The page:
And what’s with all of the food allergies – why can’t we have peanuts on the plane anymore? Why does bottled water now have a gluten-free label?
Well, I’d like to offer up a high-level definition of clean eating that will be the guiding principles throughout the content and the services provided on this site.
Clean eating involves enjoying foods that:
- Aren’t likely to present sensitivities (e.g. gluten/wheat, dairy, corn, soy, yeast, peanuts or other food additives and categories). Most people don’t even realize they have sensitivities to such foods because symptoms can be so elusive. But regularly consuming foods that your body reacts to, even slightly, can put you in a constant state of inflammation. And this inflammation is a trigger for a laundry list of chronic diseases. This topic is getting a bit overexposed in the mainstream media – with a particularly strong backlash on gluten – but know that these principles are supported in strong scientific evidence and that simple diet changes can have DRAMATIC, positive effects on your health.
- Without pesticides, antibiotics, hormones or genetically modified organisms (GMO’s). This subject deserves a blog post (or 10) to itself, but the net net is that regularly ingesting such various toxins causes free-radical damage (read: premature aging of cells), hampers the immune system, decreases the nutritional content, can be carcinogenic, and prevents weight loss.
- Are nutrient dense. This is the “what can you do for me” category. Items 1 and 2 above are all about avoiding, but there has to be balance – sidestep the empty, inflammatory stuff while still getting plenty of necessary nutrients. Think organic, bright-colored fruits and veggies, whole (gluten-free) grains, and unprocessed oils that provide critical vitamins, trace minerals, fiber and inflammation-fighting essential fatty acids. This category also can include fermented foods and supplementation to repair the underlying issues causing any food sensitivities.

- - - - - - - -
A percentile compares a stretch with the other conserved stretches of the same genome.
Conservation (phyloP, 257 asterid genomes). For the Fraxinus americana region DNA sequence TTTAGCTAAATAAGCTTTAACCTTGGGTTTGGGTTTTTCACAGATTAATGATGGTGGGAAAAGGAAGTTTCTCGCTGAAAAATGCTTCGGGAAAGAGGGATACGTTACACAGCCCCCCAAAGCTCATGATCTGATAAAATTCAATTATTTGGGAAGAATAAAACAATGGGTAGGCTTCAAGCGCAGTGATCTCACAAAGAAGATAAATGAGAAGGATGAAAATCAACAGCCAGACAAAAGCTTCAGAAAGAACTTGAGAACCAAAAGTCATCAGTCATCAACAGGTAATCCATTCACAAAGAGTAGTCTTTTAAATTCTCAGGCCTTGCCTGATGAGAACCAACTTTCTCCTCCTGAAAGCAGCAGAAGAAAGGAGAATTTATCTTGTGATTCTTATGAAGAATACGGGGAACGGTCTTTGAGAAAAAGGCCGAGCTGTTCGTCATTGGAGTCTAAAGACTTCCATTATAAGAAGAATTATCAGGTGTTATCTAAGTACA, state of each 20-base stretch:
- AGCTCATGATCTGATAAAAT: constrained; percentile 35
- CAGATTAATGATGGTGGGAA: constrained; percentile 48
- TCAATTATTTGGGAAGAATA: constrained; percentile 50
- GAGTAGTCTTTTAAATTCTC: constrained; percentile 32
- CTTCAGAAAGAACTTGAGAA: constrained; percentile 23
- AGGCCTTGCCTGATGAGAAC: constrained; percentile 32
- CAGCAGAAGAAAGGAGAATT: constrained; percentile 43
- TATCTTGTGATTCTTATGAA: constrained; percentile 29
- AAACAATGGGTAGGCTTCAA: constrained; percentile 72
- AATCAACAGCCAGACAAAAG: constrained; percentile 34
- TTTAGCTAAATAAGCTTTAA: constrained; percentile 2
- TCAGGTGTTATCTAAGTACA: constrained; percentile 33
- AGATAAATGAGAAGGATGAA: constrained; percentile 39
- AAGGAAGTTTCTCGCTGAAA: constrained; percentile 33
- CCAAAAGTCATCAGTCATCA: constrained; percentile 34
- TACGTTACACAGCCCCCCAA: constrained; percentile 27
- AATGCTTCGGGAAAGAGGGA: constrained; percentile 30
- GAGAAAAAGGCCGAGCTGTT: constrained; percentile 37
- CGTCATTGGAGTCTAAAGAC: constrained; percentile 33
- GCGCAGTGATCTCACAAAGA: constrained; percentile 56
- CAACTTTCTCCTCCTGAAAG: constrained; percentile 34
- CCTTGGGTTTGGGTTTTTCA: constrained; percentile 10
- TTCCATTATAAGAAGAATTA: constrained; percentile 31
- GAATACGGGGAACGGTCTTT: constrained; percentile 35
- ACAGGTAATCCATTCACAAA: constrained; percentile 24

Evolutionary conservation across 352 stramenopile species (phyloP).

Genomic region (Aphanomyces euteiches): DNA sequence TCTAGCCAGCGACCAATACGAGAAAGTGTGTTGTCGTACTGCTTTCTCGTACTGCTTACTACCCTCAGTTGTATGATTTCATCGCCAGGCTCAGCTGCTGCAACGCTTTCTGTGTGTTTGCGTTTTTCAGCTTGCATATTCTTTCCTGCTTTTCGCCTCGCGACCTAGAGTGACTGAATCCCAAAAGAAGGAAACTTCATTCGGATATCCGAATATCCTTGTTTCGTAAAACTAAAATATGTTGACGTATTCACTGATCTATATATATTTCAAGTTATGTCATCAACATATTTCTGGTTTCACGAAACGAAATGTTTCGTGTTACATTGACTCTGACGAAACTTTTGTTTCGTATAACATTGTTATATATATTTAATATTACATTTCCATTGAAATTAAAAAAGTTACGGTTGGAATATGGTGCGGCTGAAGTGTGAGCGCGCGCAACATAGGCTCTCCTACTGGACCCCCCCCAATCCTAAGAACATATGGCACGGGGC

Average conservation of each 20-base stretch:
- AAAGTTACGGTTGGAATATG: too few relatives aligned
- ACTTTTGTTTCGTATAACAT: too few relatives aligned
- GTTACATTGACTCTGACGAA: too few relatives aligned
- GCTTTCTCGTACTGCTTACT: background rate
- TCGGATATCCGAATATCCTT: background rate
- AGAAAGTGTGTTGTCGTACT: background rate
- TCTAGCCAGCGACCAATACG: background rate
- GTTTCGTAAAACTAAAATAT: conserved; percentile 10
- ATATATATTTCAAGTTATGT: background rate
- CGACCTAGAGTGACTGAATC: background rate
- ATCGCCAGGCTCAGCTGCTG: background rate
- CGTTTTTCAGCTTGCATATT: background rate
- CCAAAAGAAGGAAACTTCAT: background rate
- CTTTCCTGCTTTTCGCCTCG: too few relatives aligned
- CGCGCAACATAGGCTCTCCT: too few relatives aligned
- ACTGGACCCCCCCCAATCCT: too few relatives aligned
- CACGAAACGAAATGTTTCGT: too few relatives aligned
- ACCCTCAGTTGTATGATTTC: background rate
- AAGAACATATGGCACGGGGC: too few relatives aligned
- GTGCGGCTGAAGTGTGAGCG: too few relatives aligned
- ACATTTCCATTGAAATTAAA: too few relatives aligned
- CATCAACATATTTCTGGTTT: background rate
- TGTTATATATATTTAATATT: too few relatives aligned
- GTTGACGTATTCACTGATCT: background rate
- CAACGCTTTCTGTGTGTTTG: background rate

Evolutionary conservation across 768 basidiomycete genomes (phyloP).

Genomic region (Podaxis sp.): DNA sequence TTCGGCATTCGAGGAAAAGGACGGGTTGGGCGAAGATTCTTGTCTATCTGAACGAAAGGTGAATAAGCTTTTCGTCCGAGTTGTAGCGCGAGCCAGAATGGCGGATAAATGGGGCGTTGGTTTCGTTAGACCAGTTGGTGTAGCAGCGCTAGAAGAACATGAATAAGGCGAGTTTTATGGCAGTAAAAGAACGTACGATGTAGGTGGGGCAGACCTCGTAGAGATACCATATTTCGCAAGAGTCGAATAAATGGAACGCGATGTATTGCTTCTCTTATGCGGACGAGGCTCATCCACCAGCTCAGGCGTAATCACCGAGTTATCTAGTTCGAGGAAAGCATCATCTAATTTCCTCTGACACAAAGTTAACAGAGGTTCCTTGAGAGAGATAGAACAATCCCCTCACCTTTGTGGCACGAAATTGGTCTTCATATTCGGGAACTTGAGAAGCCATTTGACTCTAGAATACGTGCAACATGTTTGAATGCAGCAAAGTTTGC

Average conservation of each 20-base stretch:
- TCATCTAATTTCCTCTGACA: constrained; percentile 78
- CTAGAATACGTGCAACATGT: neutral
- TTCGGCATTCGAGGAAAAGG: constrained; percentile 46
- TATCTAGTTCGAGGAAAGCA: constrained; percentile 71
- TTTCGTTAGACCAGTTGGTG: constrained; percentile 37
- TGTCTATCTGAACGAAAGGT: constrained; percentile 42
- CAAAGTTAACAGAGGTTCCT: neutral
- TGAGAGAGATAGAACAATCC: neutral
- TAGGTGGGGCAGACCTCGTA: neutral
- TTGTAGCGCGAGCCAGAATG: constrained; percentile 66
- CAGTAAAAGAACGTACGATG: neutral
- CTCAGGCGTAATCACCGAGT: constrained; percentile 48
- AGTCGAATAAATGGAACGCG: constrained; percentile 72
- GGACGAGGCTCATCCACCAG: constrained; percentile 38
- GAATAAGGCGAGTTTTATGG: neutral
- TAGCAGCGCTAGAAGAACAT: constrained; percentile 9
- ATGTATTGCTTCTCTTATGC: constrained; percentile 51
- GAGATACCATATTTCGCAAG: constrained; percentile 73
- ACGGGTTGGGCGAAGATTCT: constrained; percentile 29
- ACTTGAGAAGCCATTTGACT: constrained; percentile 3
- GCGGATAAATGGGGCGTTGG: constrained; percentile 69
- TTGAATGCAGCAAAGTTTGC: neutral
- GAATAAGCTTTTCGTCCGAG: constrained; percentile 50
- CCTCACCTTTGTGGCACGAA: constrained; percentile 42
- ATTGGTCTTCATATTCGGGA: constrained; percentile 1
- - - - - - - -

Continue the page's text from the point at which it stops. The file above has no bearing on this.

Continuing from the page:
- As fresh and unpackaged AS POSSIBLE. In doing so, you avoid many of the pitfalls listed above as well doing what is best for our environment. However, that “as possible” is a big disclaimer for me. I’m in no way denying that it would be optimal if all of our foods were local, seasonal and completely unprocessed. Wouldn’t it be amazing to grow your own vegetables and herbs, raise your own chickens, and have grass-fed cows grazing in the back yard? However, I presume most of you live on planet Earth like I do. I’m a girl on the go with two arms, 10 fingers, and 5,000 balls in the air at any given time. You do the math. We can only do what we can do, right? So, if there’s a respectable company out there who has already done the work for me, and can show me a clean ingredient list (and packaging), I’m going to saddle up that horse and ride it into my time-saving, clean eating sunset.
This is just the tip of the iceberg when it comes to understanding the nutrition principles involved in restoring your health. We will dive much deeper into each category in later posts; however, it is important to get your mind right before taking action. If you’re still gripping tightly onto that can of diet soda or container of [pasteurized, cow’s milk] low-fat yogurt, this may take some time to embrace. So, I leave you to marinate on these high level principles for now.
In the wise words of Maya Angelou, “Do the best you can until you know better. Then when you know better, do better”